At first, I was afraid that MotorStorm Arctic Edge wouldn't offer any challenge at all. I whizzed through the first two ranks, coming in first in every race. The competition wasn't even close. When I reached Rank Three, however, the A.I. opponents got a bit more competent and I would place in the top three places. It will take several races to get to Rank Three, so if you're finding the game way too easy, just hang in there. There are around a hundred different events, so there should be enough challenging events, if you stick to it long enough to open the ones that are at your skill level.

If you find the game too hard, it would almost have to be due to the handling of the different vehicles in different types of terrain. There is no perfect vehicle in MotorStorm Arctic Edge; some are better for mud, others for snow and ice, still others are best on pavement or very flat terrain. Many of the races in Festival force you to select a single type of vehicle, while almost all of them restrict you to, at most, a few types of vehicles. If you need to practice with certain vehicles on certain tracks, you can get some practice in the Wreckreation mode. This mode lets you choose, well, pretty much everything. You select the track, the type of race, the direction, the number of laps, the types of vehicles you're racing against and the vehicle you're racing in. One neat thing about this mode is that you can select your vehicle from any of the vehicles in the game, regardless of what the opponents are driving or whether you've ever used that vehicle before. This is a good way to learn to handle a certain vehicle or to explore a track that you've been having issues with.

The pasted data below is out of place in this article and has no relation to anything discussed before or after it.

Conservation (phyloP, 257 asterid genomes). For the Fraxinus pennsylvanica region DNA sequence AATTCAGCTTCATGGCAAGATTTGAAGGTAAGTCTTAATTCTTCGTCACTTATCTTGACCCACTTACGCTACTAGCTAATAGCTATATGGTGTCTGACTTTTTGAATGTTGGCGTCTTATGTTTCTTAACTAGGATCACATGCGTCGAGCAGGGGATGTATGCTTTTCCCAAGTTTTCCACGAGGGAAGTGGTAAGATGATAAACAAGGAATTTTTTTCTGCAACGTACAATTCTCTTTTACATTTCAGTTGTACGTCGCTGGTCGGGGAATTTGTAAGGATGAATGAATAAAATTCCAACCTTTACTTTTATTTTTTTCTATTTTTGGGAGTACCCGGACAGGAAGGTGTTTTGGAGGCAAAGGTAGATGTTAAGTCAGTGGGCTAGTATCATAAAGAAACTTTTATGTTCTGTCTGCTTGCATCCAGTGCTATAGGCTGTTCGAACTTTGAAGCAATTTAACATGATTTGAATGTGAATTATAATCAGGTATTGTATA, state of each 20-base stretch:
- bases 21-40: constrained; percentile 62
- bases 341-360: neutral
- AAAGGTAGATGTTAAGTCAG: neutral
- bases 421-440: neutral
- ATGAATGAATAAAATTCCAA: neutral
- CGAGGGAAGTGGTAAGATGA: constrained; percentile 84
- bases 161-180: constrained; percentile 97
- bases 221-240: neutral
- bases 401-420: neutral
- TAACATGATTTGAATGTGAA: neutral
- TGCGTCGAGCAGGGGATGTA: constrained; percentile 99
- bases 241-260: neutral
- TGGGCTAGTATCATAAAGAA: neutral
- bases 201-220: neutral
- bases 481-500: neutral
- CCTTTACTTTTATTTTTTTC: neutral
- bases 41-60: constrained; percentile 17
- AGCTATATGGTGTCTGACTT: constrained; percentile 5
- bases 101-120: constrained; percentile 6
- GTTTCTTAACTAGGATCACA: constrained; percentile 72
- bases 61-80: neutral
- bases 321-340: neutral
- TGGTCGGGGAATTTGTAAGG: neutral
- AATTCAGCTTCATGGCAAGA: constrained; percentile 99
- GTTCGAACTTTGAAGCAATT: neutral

Game Mechanics:
MotorStorm Arctic Edge could have been called "Shortcuts: The Game" with all of the various paths that can be taken in each course. Selecting the most appropriate course for your style of play and the vehicle you currently are using is as important, if not more important, than finding the shortest path. Each of the different types of vehicles have different characteristics, from weight to acceleration to top speed and ease of turning (or handling, in general). Vehicles which have high top speeds but lower acceleration and poor handling generally need to go on routes that have easier turns and more straightaways, so that, once you get to top speed, you can stay there.

Nitrous plays an important part in MotorStorm Arctic Edge. You'll need to use your boost to get to higher speeds, which are both instrumental in getting around the tracks faster, in general, and making jumps that are necessary to reach some of the shorter "alternate routes" available. However, if you hold down the Nitrous button for too long, you will blow your engine up in an explosion that takes out your whole vehicle. Luckily, there's a meter, as well as an audible sound that increases in pitch and volume to let you know how close you are to going critical. The meter starts to flash red and you will know it when you're about to blow. Even if you manage to just get to the maxed out bit on the meter, you can let off the nitro and you'll usually be okay. Your opponents have trouble with this, however, and are likely to explode all over the track, so watch out for opponents whose vehicles are smoking.

What made the original MotorStorm interesting to me had a lot to do with the high-quality graphics. Arctic Edge looks pretty good for the PS2, but it's still unmistakeably a PS2 and not a PS3 game. Still, if your newest console is a PS2 and you're looking for some extreme off-road racing excitement, then MotorStorm Arctic Edge might be just the game for you.

-Geck0, GameVortex Communications
AKA Robert Perkins